What do you expect to be able to do with an "unexpected exception"? Cancel with message or ignore and continue are the only things you could count on doing, and the ignore is probably difficult from a single catch point and the wrong thing to do. If this is for testing, there are better ways. If for production, why would you want to do anything but kill the process and fix the problem? Log it and continue in some totally "unexpected, and wrong" state doing things wrong endlessly? If there are known possibilities you are taking into account and have a plan to handle them, that's one thing and should be handled near the point it occurs, but global "unexpected" is either what it says or programmer laziness and/or error hiding. The catch Object will trap everything after main() starts, and if it dies before that you don't have anything you're able to do except fix and restart anyway. Possibly you could have something in static initializations that would depend on system state at startup, but I can't think of an example. If you have a specific example of why you need this we all would be interested I'm sure. Are you trying to do all your trapping of errors at global (main()) level, and just spit out a message about what kind it was, maybe continue to find more? That sounds like debugging, and you would have to go in and trap closer to the error anyway if you have no other way to isolate it. D compiler doesn't give you a whole pile of perhaps interrelated error messages - that's old batch compile mode - D presumes a fairly interactive mode of programming. Big lists of errors usually don't lead to the next compile being clean and correct anyway. You should probably treat your testing similarly. Test, find, fix, test, find, fix, ...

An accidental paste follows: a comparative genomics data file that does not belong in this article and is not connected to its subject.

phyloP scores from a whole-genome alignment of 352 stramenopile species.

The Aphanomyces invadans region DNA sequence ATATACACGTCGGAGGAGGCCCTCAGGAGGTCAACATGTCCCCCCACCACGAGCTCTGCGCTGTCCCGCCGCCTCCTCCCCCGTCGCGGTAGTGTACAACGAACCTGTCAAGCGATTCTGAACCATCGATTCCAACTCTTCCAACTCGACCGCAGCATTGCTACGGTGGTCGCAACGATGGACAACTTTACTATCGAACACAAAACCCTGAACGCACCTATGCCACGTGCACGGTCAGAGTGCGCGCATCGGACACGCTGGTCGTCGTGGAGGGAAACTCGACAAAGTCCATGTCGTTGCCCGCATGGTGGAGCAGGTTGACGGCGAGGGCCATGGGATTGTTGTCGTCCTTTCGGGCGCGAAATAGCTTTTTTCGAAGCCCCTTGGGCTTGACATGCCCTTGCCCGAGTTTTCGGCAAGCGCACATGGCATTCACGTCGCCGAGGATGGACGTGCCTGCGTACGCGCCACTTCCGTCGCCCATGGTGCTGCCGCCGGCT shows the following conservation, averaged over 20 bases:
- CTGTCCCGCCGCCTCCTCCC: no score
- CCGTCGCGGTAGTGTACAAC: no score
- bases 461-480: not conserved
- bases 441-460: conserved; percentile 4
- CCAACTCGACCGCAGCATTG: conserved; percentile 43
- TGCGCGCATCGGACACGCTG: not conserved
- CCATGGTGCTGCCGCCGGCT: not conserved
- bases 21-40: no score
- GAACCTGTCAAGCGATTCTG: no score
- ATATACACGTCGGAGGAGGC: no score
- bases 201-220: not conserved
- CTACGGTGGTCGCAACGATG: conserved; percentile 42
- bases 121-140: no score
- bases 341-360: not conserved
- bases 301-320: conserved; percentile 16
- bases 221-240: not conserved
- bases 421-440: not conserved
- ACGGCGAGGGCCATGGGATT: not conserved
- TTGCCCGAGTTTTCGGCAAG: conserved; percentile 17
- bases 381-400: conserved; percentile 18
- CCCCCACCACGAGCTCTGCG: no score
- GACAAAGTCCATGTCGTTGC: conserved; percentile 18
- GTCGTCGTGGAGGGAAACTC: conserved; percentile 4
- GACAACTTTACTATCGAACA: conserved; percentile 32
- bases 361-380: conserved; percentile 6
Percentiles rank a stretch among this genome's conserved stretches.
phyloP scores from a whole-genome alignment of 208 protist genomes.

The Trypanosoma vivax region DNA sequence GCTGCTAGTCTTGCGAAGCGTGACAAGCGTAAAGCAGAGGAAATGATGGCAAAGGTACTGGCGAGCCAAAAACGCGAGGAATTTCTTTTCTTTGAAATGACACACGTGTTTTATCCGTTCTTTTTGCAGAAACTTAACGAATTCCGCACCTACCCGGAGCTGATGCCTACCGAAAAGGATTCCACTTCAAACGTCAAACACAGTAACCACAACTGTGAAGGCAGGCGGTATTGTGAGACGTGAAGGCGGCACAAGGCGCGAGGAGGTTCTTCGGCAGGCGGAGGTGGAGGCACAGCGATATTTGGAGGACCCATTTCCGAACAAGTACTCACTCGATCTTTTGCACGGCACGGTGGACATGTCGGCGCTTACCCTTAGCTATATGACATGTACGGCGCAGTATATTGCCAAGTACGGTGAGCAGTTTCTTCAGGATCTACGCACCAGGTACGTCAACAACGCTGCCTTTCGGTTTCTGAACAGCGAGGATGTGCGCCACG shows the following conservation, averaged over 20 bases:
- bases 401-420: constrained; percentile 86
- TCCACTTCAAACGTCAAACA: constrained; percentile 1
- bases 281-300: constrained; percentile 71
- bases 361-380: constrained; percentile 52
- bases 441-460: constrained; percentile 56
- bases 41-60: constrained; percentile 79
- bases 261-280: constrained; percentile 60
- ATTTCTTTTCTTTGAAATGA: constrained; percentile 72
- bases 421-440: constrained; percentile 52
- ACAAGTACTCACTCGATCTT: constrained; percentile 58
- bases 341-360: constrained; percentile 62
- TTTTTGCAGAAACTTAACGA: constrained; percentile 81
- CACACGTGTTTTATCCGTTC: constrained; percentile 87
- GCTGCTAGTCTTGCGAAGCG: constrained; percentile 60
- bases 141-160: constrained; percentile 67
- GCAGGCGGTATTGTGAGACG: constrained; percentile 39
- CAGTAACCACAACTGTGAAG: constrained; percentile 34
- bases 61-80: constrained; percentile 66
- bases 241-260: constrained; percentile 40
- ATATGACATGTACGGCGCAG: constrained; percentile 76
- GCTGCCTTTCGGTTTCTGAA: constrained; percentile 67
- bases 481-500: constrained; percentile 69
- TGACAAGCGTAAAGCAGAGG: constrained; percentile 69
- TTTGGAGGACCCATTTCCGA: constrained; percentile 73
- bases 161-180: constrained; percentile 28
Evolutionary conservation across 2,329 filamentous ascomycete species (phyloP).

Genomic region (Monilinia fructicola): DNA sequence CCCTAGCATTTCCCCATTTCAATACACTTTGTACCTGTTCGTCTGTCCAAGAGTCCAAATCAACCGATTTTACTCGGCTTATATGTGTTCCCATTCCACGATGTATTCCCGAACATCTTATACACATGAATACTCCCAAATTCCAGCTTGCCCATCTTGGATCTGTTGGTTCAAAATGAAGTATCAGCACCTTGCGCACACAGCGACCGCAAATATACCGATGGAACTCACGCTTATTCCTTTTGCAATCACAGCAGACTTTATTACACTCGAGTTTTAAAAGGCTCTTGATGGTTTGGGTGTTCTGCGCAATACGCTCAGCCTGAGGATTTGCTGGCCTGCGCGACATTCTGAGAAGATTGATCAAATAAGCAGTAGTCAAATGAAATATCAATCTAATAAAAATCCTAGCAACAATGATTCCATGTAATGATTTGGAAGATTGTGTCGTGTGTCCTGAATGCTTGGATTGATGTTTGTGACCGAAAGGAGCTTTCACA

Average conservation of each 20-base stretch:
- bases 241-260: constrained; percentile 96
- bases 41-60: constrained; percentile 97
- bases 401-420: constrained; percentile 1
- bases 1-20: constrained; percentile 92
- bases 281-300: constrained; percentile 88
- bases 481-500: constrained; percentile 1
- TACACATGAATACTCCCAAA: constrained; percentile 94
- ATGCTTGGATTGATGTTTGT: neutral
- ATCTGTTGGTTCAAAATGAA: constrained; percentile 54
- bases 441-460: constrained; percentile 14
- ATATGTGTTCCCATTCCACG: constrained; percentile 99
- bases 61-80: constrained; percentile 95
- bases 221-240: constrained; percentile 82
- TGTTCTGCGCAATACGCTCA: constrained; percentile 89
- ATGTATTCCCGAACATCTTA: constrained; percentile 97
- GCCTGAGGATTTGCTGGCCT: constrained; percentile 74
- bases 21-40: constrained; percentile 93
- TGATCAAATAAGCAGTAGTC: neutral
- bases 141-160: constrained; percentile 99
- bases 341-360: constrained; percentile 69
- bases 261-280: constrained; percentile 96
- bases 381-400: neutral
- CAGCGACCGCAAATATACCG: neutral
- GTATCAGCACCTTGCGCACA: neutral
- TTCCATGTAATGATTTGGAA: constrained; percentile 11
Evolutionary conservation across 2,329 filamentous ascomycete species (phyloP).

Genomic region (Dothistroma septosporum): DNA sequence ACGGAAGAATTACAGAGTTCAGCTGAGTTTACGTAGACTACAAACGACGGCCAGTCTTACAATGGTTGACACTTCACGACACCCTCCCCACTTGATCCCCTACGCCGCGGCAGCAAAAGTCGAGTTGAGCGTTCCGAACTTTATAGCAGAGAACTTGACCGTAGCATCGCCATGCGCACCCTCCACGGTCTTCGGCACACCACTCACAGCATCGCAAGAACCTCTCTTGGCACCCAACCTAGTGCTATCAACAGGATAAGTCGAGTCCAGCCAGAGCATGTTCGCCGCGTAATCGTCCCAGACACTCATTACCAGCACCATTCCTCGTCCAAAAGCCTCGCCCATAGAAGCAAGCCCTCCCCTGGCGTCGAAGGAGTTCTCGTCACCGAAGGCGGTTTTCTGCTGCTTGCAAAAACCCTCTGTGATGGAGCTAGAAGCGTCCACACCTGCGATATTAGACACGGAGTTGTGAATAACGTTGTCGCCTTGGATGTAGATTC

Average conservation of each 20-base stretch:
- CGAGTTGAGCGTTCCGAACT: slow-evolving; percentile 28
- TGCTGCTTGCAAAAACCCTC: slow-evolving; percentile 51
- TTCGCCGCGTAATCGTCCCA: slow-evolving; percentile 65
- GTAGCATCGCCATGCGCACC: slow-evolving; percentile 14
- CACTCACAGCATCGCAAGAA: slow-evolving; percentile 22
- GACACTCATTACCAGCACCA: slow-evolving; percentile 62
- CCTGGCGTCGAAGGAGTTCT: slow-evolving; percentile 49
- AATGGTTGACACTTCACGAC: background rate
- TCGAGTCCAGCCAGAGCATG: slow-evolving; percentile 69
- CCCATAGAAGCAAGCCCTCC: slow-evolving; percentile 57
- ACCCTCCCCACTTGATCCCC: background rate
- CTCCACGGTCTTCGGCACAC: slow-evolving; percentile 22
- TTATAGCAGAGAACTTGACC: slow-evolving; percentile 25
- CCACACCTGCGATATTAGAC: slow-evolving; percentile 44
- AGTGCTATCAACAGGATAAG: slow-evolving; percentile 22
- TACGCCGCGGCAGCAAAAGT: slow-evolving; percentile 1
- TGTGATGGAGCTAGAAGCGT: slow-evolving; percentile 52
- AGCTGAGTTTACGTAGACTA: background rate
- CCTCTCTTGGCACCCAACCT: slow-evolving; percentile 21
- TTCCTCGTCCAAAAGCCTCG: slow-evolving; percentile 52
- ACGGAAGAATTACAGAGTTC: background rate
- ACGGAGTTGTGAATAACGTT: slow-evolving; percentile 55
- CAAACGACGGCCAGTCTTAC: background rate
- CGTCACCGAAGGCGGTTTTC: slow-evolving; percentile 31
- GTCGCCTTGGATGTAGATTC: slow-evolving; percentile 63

Oct 29 2004